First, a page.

This is piped to the Unicode output interpreted as ANSI: 68 00 69 00 1A 00 74 00 68 00 65 00 72 00 65 00.
The program find then interprets 0x00 chars as line endings, so it treats 1A 00 as a full read line => EOF reached. Finished. So it outputs only the "hi" part.

The other command (type hi.txt | find /v "") does all operations using ANSI, so there is no single read that result is only the char 0x1A, so it writes all.
I'm not sure if the input/outputstreams (file pipe) are set up to putthrough, so all characters after the 0x1A character could be read by the find command, or if it reads only reads the whole actual content that is in the file reading buffer.
So it may result in errors if the rest of the file is big to fit into the file input stream, and only the actual content is read by find: Then all that is not in the buffer is cut of.
The command type itself handles the SUB char as an EOF char, too, just try: type hi.txt.

Same for the command (type hi.txt >con).

penpen

Edit 1/2: You may store the file hi.txt using Unicode, and if the streams are configured to putthrough and are connected alltogether, then your code may work, as you expect, as the input streams are initialized wit FFEE and know that they have to autocast from Unicode to ANSI.
Last edited by penpen on 03 Nov 2013 02:30, edited 2 times in total.

aGerman
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Re: ctrl-z blues

#10 Post by aGerman » 02 Nov 2013 19:12

It doesn't work for me btw (Win7 x86). The SUB stops the processing of the line using TYPE.
EDIT: Wait ... it works with the pipe to find. Seems it is the behaviour that penpen explained.

Regards
aGerman

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Re: ctrl-z blues

#11 Post by penpen » 02 Nov 2013 19:16

Maybe the cmd shell is initialized using unicode under win 7.
Just make sure you are using ANSI by cmd /A before testing.

penpen

aGerman
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Re: ctrl-z blues

#12 Post by aGerman » 02 Nov 2013 19:18

Yes it was ANSI. I edited my previous post while you answered.

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Re: ctrl-z blues

#13 Post by foxidrive » 03 Nov 2013 01:37

Sponge Belly wrote:And thanks FoxiDrive for making re-assuring noises


TBH you haven't explained why you have embedded SUB characters in your files, and if you have text files with them in
then it would be better to remove them with a more appropriate tool.

I understand that the guys like to deal with esoteric parts of cmd and investigating things that are outside my sphere of interest, as
I'm more of a fellow who likes to solve some problems, and show some techniques to newbies. This might pique the interest of the fellows here though.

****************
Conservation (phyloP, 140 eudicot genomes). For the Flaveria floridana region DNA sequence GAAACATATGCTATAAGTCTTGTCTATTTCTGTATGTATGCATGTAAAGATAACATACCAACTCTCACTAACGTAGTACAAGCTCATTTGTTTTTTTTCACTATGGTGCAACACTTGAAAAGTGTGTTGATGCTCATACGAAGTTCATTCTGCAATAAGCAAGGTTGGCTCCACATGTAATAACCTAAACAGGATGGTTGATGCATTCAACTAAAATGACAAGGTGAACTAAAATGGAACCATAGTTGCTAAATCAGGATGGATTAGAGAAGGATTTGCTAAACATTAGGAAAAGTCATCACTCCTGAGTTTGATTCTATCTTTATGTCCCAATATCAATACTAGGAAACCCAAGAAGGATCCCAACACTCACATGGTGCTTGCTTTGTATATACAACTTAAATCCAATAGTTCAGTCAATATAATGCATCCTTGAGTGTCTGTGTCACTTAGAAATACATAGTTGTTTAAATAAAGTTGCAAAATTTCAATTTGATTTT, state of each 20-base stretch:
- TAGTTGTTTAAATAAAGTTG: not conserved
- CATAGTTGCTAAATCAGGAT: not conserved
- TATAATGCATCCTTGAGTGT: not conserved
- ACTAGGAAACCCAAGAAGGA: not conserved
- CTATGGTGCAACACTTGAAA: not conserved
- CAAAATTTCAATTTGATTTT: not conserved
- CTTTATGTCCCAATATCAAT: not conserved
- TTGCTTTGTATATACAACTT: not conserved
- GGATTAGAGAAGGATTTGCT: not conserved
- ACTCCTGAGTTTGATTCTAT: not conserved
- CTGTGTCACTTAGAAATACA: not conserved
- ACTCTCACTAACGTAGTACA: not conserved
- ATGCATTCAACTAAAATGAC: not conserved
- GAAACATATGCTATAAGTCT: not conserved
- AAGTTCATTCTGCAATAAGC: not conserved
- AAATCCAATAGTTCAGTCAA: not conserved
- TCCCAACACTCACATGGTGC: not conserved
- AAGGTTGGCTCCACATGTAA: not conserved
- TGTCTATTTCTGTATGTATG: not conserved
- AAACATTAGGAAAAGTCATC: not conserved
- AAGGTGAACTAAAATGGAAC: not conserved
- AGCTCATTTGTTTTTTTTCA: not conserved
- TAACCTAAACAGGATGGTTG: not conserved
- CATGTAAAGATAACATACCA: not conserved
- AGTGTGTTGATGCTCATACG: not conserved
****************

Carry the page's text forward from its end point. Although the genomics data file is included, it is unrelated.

My workaround to solve an embedded SUB would be to use a tool and remove it, but you should really explain exactly what it is that you are dealing with.

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Re: ctrl-z blues

#14 Post by Sponge Belly » 04 Nov 2013 17:01

Hi Penpen! :-)

Thanks for your reply. You were right about saving the file as Unicode (UTF-16). Everything works fine when I do this. SUB doesn’t cause any problems. But I think type is the stumbling block. This works…

Code: Select all

cmd /d /u /c type unicode.txt > uni.out.txt


but this doesn’t:

Code: Select all

cmd /d /u /c type ansi.txt > ansi.out.txt


The second example only gets as far as the first SUB in the ansi.txt file.

I must either find a way to convert files (that may contain SUBs) from ANSI to Unicode or remove all SUBs from the source file before processing. I’ve hit a brick wall with the former and I don’t know how to do the latter using Batch. Any suggestions appreciated at this point. :-(

And Foxi, there’s no particular reason why I’m hung up on SUBs except that I like to write robust code and i wouldn’t want to let a little thing like a control character stop play.

BFN!

- SB

Squashman
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Re: ctrl-z blues

#15 Post by Squashman » 05 Nov 2013 07:06

Sponge Belly wrote:And Foxi, there’s no particular reason why I’m hung up on SUBs except that I like to write robust code and i wouldn’t want to let a little thing like a control character stop play.

BFN!

- SB

I have been doing List Processing for probably close to 15 years. I have literally processed Petabytes of data. Trillions of records. Can't say that I have ever once seen a SUB or EOF in the middle of a text file. I know we have done some quirky things with the SUB character in batch files but with pure data I just don't see it happening.

Now LINEFEEDS are another story. Clients love exporting their data with Linefeeds in the middle of a field or record.